The substitution of the Persian for the Median power, which took place with the advent of Cyrus, seems to indicate merely the pre-eminence of a particular tribe and not conquest by another race.
On an eminence stands the ancient castle, entered by a gateway of the 13th century.
Here he rose rapidly to eminence both at the bar and in politics.
Other notable edifices are the Gothic church of St John, dating from the beginning of the 13th century; the Gothic town hall, completed in 1537; and, standing on an eminence above the river, the Kitzerstein, a palace said to have been originally erected by the German king Henry I., although the present building is not older than the 16th century.
He got rid of all whom he disliked on the charge of having taken part in the conspiracy, and no man of eminence was safe against him.
That eminence he enjoyed before the collision with Prussia in the autumn of 1806; and he frequently, and no doubt sincerely, expressed contempt of conquests dans cette vieille Europe.
Churchill's tenure of the presidency of the Board of Trade, from April 1908, was marked by the production of a scheme in the autumn of that year for the setting up of a court of arbitration in labour disputes, consisting of three persons nominated by the Board, respectively from panels of employers, workmen and " persons of eminence and impartiality."
Beacon Hill, so called from its ancient use as a signal warning station, is still the most conspicuous topographical feature of the city, but it has been changed from a bold and picturesque eminence into a gentle slope.
In 1837 he became full professor at Berlin; in 1841 Frederick William IV., always ready to recognize intellectual eminence, appointed him Prussian historiographer.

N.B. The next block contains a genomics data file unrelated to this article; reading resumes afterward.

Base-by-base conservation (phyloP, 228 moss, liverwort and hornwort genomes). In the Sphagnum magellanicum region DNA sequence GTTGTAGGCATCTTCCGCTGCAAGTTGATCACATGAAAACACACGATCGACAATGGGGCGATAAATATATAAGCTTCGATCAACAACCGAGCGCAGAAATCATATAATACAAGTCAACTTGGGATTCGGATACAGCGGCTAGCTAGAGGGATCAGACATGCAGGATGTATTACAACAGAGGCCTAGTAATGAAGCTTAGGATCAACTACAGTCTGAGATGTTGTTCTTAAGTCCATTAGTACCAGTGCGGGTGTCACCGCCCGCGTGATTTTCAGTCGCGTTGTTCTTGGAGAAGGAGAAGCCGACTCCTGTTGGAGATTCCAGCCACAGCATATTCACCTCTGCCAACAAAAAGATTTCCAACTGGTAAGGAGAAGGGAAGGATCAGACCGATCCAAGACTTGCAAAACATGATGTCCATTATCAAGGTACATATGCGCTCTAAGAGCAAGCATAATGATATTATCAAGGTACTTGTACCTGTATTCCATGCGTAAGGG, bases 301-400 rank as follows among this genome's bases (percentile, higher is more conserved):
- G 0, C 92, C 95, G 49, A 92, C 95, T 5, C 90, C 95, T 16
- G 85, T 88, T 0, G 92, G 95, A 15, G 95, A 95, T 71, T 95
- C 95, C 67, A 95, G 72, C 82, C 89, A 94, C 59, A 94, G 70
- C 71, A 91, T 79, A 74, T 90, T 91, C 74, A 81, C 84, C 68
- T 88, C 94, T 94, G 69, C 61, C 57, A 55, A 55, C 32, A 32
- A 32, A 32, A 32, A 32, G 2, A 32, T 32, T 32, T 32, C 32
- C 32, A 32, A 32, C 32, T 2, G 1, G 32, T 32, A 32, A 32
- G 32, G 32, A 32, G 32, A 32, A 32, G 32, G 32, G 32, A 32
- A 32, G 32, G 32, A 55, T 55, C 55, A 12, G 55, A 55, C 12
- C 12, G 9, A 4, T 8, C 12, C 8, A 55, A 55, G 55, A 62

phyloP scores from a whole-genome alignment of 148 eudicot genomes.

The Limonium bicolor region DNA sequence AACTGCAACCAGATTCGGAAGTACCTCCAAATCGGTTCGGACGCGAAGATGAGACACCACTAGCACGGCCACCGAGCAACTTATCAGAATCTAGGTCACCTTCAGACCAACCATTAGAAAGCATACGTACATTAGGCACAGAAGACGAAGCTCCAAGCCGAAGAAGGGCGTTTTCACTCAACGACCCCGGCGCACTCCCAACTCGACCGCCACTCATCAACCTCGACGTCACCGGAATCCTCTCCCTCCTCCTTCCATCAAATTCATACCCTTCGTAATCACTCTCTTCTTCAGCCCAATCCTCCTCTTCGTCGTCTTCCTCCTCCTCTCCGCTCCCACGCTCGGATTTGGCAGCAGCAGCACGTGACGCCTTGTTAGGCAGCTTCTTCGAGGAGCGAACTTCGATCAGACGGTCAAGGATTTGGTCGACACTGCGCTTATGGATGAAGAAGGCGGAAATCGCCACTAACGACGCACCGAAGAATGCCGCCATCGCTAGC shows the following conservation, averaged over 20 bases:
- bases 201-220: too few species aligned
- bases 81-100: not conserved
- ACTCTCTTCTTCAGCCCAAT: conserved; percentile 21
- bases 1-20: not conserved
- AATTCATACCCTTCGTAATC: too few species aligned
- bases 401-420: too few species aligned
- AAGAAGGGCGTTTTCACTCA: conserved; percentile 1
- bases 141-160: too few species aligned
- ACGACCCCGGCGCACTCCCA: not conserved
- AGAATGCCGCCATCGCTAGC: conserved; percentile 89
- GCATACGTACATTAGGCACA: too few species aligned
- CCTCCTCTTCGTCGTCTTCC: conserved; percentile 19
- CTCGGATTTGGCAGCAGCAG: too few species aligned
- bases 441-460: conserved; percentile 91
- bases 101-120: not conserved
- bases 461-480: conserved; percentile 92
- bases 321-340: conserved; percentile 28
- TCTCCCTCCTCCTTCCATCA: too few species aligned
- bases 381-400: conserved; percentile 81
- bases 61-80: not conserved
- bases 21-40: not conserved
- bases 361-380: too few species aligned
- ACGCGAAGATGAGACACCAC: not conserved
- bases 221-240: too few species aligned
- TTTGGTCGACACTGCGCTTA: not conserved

His claim to eminence rests on the facts that he developed and formulated the doctrines of the older Sceptics, and that he handed down a full and, on the whole, an impartial account of the members of his school.
The country soon became one of the most important provinces of the Roman Empire; its proconsulship was from the first regarded as the most desirable, and this eminence became still more marked afterwards.
There is no sacredness or dignity in man or in human life: man has no pre-eminence over beasts, seeing that he and they have the same final fate, die and pass into the dust, and no one knows what becomes of the spirit, whether in man's case it goes up to heaven, and in the case of beasts goes down into Sheol 1 In fact, he suggests, a curse, as in Gen.
When Herodias's brother Agrippa was appointed king by Caligula, she was determined to see her husband attain to an equal eminence, and persuaded him, though naturally of a quiet and unambitious temperament, to make the journey to Rome to crave a crown from the emperor.
Between 746 and 748 Boniface was made bishop of Mainz, and became metropolitan over the Rhine bishoprics and Utrecht, as well as over those he had established in Germany - thus founding the pre-eminence of the see of Mainz.